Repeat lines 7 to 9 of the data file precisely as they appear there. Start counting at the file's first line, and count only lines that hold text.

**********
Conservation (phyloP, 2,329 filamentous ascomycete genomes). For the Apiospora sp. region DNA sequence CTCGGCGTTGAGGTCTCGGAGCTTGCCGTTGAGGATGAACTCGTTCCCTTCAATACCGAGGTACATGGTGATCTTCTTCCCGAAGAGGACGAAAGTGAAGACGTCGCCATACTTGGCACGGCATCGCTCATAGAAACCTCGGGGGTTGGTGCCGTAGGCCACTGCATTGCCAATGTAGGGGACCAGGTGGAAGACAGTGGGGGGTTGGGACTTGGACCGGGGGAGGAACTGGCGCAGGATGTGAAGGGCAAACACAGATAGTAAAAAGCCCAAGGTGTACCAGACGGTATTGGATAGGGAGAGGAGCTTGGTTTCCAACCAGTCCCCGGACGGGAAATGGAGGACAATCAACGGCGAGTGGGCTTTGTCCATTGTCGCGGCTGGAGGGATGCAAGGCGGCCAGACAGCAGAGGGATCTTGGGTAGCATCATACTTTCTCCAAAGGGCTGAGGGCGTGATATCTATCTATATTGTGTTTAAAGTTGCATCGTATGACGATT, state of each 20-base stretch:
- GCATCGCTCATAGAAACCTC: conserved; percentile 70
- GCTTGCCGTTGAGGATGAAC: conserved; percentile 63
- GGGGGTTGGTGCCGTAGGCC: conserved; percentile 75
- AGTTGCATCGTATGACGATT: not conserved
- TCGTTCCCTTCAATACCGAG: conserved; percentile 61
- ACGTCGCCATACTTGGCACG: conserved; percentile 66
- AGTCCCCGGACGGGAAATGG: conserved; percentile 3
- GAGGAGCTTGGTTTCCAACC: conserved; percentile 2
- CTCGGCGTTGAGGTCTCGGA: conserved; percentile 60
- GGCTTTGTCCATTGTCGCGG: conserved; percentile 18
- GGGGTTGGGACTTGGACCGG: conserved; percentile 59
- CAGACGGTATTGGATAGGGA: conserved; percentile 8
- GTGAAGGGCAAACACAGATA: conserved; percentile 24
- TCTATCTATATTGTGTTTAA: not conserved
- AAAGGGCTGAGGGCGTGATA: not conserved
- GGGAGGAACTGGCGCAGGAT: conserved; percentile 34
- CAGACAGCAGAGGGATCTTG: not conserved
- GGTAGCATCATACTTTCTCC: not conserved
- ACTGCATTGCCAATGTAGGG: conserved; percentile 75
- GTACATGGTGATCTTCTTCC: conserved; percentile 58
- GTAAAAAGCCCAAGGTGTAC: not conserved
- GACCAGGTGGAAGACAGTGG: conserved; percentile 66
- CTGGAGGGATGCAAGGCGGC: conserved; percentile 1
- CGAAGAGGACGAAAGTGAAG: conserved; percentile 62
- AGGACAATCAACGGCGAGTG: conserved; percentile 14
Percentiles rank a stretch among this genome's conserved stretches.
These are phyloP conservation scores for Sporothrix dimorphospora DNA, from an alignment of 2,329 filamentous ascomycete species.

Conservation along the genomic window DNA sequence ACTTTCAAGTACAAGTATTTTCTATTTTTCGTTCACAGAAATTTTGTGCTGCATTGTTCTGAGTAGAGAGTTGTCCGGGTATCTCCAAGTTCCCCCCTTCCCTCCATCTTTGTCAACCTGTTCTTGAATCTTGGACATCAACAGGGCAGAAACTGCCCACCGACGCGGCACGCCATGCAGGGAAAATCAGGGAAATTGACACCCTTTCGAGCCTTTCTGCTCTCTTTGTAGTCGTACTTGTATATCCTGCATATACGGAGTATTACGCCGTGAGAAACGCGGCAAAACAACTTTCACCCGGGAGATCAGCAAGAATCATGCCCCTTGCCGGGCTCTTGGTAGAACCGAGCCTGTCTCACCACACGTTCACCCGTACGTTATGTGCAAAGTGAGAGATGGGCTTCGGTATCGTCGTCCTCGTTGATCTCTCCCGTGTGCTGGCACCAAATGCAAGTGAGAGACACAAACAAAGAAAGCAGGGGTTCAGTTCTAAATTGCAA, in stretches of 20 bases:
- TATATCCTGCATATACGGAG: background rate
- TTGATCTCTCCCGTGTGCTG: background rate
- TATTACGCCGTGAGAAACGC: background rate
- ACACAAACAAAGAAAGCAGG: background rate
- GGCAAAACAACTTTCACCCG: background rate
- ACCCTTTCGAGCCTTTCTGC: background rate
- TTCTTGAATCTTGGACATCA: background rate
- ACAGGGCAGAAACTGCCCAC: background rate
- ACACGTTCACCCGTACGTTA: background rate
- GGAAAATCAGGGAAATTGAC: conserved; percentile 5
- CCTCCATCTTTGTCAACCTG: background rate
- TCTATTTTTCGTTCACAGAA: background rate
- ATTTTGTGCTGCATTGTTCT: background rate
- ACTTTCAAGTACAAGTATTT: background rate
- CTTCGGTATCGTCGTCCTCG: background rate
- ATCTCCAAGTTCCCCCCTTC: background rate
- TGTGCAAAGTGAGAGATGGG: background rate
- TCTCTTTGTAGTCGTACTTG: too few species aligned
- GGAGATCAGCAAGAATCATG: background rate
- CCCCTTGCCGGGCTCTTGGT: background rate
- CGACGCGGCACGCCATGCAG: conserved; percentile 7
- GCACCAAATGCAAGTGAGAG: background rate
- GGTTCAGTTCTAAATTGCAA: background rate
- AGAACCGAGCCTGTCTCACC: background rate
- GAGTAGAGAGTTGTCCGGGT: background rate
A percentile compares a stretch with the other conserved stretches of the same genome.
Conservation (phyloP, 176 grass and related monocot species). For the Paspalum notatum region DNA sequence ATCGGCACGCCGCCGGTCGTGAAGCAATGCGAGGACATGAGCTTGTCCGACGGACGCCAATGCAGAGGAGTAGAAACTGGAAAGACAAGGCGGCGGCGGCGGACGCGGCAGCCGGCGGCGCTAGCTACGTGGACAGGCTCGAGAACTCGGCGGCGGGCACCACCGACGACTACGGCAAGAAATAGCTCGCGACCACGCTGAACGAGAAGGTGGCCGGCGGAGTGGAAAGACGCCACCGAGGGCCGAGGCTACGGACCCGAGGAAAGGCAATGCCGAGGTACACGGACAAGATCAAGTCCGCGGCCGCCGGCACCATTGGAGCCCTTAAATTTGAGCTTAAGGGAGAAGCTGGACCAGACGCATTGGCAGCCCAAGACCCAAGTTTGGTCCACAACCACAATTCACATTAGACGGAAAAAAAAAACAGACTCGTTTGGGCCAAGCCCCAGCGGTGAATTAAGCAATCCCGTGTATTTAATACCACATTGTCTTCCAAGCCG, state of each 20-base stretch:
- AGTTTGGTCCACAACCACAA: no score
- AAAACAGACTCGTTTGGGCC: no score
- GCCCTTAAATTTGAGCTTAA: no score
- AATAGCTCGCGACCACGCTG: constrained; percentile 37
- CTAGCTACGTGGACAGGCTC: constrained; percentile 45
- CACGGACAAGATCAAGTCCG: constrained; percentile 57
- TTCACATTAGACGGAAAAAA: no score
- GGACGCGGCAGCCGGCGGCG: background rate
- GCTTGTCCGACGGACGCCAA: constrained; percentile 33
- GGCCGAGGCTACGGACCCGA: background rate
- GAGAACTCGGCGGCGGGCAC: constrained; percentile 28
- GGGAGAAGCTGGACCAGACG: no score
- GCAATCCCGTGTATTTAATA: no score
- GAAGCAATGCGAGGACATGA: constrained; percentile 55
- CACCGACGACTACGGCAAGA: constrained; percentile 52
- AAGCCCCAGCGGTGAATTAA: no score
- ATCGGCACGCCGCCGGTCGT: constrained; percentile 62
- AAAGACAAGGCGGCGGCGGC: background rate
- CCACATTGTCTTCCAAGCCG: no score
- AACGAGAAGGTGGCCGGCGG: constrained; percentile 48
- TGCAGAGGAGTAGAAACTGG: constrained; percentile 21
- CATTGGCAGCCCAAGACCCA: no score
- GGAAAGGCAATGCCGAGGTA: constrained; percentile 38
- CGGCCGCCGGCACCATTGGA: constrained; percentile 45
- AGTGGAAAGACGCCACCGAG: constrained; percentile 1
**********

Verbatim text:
- ACGTCGCCATACTTGGCACG: conserved; percentile 66
- AGTCCCCGGACGGGAAATGG: conserved; percentile 3
- GAGGAGCTTGGTTTCCAACC: conserved; percentile 2